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A new battle-front opens in the CRISPR patent wars – will it be the last great US interference?


The discovery of an accurate, programmable and potentially valuable gene editing system known as the CRISPR-Cas system was announced to the public in the journal Science in 2012 by a group led by Jennifer Doudna at the University of California, Berkeley, and Emmanuelle Charpentier, then at Umeå University in Sweden. Corresponding patent applications relating to the CRISPR-Cas system were filed by the Doudna group from 25 May 2012 onwards. A rival group led by Feng Zhang at the Broad Institute has filed patent applications to foundational CRISPR-Cas technology since 12 December 2012. However, while no patents in key jurisdictions appear to have issued to date from the Doudna group applications, the Zhang group has been successful in expediting examination before patent offices such as the US Patent & Trademark Office (USPTO) and the European Patent Office (EPO), leading so far to thirteen granted US patents and four granted European patents.

Although the Zhang group has won the race to patent first, the CRISPR patent war between the Zhang and Doudna groups has only just begun. In the US, an interference has been declared this month by the USPTO in respect of Doudna’s first US patent application (published as US2014/068797). The aim of the interference proceedings is to determine whether the Doudna or Zhang groups have the earliest date of invention for specific claimed inventions. Under old first-to-invent US patent law, whichever party is awarded the earliest date of invention will be deemed by the USPTO to be entitled to one or more patents for those inventions.

US interference proceedings can be declared only on US patent applications filed before, or claiming valid priority to another patent application filed before 16 March 2013. For applications filed on or after 16 March 2013, the US applies a first-to-file system which broadly harmonises this aspect of US patent law with patent laws around the world. However, patent proprietors under the first-to-file system cannot simply rely on having the earliest patent application filing date. Rather, a detailed analysis of the content of the or each earlier-filed patent application is required to ascertain whether there is valid priority entitlement to the ultimate claims of the final application. A valid priority date will determine the cut-off point for identifying prior art, including co-pending patent applications, which can be used in the assessment of patentability requirements such as novelty and/or inventive step.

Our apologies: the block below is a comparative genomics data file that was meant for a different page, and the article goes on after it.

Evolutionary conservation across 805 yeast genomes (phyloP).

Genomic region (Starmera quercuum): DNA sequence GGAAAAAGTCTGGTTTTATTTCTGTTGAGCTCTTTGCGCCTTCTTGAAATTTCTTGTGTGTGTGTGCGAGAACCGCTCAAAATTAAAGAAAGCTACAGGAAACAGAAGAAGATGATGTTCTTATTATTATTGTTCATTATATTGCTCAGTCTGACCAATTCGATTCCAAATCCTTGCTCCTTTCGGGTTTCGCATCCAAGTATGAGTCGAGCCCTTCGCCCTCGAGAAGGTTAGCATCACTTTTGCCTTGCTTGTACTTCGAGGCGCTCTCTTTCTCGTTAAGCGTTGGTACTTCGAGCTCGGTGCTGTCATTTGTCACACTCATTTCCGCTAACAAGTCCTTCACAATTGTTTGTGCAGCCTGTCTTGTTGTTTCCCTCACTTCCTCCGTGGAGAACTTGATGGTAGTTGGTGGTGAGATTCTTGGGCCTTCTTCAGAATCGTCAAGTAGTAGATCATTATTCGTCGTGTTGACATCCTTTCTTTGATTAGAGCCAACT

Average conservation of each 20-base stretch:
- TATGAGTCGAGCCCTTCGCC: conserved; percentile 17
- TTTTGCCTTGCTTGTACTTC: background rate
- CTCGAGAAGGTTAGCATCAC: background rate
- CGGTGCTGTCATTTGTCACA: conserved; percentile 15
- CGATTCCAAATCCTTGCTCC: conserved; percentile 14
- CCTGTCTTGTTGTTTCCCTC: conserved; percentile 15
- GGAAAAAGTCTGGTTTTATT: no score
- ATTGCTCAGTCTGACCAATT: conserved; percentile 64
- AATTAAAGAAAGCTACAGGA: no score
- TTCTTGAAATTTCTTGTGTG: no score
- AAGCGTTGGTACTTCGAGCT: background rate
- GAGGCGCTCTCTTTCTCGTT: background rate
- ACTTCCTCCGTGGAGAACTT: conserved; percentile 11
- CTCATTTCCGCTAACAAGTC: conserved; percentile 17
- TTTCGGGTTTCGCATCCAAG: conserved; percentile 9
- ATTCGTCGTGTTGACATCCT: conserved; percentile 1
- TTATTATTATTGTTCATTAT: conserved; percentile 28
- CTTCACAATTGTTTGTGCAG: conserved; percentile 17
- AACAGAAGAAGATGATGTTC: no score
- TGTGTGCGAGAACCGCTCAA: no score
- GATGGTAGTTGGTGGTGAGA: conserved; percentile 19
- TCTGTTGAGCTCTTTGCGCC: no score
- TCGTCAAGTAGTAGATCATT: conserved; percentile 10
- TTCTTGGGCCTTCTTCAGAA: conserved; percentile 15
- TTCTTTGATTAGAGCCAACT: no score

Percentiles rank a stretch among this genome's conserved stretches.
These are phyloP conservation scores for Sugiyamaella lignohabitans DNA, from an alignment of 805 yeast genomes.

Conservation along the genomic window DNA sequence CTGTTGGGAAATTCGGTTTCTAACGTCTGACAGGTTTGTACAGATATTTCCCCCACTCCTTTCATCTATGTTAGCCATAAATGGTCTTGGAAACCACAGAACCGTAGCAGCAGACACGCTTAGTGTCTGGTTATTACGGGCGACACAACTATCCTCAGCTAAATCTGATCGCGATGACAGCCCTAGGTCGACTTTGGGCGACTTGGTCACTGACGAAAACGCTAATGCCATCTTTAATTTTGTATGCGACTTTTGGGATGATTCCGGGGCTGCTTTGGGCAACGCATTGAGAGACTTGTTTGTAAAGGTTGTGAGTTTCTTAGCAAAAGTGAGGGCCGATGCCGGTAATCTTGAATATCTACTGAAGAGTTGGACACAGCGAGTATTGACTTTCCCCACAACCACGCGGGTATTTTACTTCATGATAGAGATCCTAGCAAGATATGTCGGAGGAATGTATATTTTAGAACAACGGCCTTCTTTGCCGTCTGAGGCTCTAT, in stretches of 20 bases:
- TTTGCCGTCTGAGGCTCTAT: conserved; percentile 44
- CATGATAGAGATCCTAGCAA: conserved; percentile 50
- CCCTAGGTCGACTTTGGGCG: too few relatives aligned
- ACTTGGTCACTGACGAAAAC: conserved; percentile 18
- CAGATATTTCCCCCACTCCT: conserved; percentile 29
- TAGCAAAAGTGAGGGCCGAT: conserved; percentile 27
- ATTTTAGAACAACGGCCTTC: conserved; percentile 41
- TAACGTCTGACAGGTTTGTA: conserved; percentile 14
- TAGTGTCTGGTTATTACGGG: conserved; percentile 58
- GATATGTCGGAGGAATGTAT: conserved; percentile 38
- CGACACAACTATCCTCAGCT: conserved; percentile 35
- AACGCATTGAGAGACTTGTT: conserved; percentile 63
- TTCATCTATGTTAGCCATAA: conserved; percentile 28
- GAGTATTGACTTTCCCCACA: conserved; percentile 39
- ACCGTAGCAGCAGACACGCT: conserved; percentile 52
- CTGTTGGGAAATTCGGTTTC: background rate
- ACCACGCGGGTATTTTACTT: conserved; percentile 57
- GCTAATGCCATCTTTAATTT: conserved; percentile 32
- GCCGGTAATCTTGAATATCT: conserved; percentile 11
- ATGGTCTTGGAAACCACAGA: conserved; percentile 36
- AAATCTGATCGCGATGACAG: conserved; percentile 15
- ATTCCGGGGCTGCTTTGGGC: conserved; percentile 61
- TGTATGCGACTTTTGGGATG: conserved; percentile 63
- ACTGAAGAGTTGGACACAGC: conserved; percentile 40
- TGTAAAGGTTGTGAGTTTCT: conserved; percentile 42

Determination of priority entitlement will be important for the European battle in the CRISPR patent war, and elsewhere. The validity of Zhang’s first and second granted European patents have been contested on several grounds, including novelty and inventive step, by several parties who have filed oppositions against the patents at the EPO. Oppositions against the Zhang group’s remaining two granted European patents are likely to be filed before the deadline for doing so expires.

Both in the US and Europe (and no doubt elsewhere), the CRISPR patent war is likely to continue for many years. The USPTO’s interference decision, when it eventually issues, can be appealed to the US Court of Appeals for the Federal Circuit. Similarly, EPO opposition decisions are appealable to the Boards of Appeal of the EPO. Post-grant EPO proceedings are currently delayed by several years due to workload and backlogs.

Meanwhile, while the CRISPR patent war rages, those wishing to exploit CRISPR-Cas technology should still consider seeking licences from relevant patent proprietors. When the patent war is over, it is reasonable to assume that there will likely still be winner(s) of valid patent protection for aspects of the underlying CRISPR-Cas technology.

This article is for general information only. Its content is not a statement of the law on any subject and does not constitute advice. Please contact Reddie & Grose LLP for advice before taking any action in reliance on it.

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